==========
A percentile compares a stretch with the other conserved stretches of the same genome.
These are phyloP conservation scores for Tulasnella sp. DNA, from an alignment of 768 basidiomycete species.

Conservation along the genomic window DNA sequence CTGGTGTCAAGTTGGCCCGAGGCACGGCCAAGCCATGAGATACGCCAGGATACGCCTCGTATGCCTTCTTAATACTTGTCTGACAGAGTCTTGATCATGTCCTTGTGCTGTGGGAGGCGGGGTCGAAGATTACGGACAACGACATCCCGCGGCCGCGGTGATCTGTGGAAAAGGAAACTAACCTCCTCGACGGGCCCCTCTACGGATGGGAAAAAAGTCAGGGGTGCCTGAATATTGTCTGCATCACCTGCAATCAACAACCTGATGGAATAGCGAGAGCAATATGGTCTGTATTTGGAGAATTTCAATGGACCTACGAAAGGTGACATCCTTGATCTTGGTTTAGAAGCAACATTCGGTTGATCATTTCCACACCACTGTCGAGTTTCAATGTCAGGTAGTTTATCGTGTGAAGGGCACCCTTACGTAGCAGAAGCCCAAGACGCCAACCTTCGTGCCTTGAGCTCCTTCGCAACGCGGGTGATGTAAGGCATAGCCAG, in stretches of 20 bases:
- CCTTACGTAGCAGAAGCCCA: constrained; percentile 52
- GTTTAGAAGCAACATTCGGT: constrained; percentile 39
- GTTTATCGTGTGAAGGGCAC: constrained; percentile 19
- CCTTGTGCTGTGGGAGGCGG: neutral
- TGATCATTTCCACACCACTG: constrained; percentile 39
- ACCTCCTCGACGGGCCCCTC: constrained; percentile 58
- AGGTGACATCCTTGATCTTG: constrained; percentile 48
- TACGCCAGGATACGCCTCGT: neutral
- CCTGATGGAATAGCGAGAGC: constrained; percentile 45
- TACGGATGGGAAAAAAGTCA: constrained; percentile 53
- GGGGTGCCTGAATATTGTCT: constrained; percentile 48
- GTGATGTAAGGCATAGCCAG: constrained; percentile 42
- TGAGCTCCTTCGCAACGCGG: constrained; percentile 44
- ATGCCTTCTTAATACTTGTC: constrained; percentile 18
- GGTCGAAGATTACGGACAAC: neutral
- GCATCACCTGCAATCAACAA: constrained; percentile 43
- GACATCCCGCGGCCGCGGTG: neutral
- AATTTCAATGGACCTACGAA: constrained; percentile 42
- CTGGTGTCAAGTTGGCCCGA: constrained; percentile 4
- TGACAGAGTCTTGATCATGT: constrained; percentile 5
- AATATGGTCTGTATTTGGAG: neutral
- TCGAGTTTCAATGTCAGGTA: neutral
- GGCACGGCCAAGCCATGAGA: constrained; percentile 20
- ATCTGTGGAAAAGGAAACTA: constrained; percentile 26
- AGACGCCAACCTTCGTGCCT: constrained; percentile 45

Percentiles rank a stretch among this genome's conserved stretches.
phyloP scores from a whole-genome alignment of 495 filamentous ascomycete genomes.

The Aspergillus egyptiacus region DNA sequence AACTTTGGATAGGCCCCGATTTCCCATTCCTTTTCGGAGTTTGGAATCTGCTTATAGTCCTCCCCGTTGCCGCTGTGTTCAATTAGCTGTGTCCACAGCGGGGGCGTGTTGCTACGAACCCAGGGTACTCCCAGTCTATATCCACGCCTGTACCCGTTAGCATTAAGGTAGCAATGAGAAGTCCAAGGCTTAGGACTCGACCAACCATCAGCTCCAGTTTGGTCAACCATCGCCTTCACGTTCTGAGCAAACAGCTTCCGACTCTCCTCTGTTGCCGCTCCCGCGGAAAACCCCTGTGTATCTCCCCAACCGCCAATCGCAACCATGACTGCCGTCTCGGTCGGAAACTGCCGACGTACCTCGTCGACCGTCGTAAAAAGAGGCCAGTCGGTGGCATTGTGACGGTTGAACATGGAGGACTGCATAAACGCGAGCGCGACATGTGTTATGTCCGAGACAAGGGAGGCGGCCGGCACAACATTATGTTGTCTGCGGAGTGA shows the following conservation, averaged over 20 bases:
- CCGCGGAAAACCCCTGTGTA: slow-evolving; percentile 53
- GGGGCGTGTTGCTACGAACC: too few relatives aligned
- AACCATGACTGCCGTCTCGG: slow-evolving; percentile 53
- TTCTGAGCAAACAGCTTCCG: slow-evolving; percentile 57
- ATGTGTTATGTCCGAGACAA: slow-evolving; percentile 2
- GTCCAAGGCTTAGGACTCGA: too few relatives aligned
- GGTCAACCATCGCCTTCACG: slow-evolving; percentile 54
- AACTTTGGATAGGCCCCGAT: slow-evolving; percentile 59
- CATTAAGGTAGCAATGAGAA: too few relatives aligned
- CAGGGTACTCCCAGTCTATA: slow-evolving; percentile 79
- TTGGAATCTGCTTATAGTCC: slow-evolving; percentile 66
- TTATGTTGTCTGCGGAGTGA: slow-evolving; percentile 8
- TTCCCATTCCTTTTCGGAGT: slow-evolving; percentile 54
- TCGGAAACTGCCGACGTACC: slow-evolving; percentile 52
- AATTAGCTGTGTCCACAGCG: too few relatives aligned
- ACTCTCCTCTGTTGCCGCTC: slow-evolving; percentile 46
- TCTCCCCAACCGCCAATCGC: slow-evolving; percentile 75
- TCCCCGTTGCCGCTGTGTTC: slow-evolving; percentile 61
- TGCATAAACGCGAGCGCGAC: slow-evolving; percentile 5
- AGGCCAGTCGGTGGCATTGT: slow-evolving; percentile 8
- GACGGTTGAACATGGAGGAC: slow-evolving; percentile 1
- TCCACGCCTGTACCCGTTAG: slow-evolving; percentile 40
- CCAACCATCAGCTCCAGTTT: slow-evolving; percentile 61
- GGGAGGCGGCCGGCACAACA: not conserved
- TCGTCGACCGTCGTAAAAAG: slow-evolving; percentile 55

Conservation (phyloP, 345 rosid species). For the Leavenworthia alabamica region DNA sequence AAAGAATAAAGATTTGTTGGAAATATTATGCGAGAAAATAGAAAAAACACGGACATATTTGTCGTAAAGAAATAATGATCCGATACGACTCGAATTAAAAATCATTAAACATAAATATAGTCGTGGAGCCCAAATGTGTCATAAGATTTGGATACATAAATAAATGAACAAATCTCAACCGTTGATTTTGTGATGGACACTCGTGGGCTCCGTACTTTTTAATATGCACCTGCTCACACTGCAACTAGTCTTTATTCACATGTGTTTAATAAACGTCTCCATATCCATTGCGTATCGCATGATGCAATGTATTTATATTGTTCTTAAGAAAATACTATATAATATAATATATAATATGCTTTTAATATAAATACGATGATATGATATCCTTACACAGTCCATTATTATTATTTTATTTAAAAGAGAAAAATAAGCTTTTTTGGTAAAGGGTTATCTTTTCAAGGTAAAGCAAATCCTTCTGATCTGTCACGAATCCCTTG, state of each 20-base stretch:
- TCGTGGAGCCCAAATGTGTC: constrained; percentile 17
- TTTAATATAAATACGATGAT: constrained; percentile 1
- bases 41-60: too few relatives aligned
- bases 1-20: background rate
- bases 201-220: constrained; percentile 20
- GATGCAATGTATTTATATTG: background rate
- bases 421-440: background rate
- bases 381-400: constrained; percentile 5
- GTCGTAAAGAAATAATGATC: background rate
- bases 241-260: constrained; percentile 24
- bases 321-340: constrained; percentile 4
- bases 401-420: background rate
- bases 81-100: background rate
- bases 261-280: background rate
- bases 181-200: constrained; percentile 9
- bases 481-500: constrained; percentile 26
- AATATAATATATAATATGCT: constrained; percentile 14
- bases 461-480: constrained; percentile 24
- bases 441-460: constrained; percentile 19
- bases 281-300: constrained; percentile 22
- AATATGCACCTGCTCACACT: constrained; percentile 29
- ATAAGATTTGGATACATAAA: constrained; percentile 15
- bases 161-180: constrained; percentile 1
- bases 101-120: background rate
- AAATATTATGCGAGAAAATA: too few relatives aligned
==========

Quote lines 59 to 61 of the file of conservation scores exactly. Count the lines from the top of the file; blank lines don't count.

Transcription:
- TTTAATATAAATACGATGAT: constrained; percentile 1
- bases 41-60: too few relatives aligned
- bases 1-20: background rate